●      State drug authority cannot exercise any control over companies that manufacture or sell antibiotics for use in crops as they manufacture and sell the product as pesticides. 

●      CIBRC has wrongly registered streptocycline as a fungicide and is assigned low toxicity, meaning no special precaution needs to be taken for its use. But this labelling does not consider health hazards like AMR.

●      The Food Safety and Standards Authority of Indian (FSSAI) does not provide any separate tolerance limit for streptocycline in food products.  Hence   statement (3) is correct.


2. With respect to Central Insecticides Board & Registration Committee, Consider the following statements:

1)   It was set up by the Ministry of Agriculture and Farmers Welfare.

2)   The insecticides are regulated under Insecticides Act, 1968 and Insecticides Rules, 1971.

Which of the statements given above is/are correct?

a)    1 only

b)   2 only

c)    Both 1 and 2

d)   Neither 1 nor 2

Answer: (c) Both 1 and 2


In NEWS: Union agriculture ministry prohibits use of TB antibiotics on crops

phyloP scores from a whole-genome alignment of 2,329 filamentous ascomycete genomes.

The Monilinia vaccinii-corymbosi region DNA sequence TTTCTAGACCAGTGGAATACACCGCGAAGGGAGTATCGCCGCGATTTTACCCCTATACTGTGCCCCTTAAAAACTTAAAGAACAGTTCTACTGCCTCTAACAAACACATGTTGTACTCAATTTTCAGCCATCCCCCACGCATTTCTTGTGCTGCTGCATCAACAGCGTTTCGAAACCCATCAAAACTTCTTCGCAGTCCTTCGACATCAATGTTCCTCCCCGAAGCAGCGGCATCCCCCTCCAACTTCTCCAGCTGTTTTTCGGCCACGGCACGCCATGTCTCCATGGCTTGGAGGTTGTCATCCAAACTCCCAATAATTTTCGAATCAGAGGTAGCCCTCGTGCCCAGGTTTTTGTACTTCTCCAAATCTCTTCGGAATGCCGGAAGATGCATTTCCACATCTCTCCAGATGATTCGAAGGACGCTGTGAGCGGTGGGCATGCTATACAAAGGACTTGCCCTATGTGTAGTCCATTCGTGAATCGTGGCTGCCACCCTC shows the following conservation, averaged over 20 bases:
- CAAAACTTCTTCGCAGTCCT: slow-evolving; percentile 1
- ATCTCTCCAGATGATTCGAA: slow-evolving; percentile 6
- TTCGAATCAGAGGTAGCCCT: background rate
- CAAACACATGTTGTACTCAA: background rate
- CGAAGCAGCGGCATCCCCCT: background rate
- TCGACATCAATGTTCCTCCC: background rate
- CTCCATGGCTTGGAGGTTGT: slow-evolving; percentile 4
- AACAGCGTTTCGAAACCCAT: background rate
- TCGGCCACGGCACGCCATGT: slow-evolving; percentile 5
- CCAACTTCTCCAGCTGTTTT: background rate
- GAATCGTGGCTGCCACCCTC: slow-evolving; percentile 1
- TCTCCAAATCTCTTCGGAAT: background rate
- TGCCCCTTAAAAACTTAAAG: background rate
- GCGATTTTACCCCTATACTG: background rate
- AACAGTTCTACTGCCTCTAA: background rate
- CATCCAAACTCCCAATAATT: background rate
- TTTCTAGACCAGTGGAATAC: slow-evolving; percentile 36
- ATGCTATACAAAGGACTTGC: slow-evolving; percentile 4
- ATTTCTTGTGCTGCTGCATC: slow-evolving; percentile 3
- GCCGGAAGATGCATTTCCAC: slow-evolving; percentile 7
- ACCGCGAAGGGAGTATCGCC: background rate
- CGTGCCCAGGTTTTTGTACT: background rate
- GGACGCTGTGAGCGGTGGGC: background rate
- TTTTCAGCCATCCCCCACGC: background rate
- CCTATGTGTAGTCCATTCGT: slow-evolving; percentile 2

●      The draft order is the fallout of the deliberations within the Central Insecticides Board and Registration Committee (CIBRC), where the registration committee (RC) in August 2021 had approved the recommendation for phasing out the use of streptomycin and tetracycline amid growing concerns over antimicrobial resistance (AMR).

●      The phase-out was considered “according to the availability of alternatives”.

●      The RC accepted the recommendation of a subcommittee in May 2020, saying that the use of streptomycin and tetracycline be completely banned with immediate effect on crops where alternatives are available.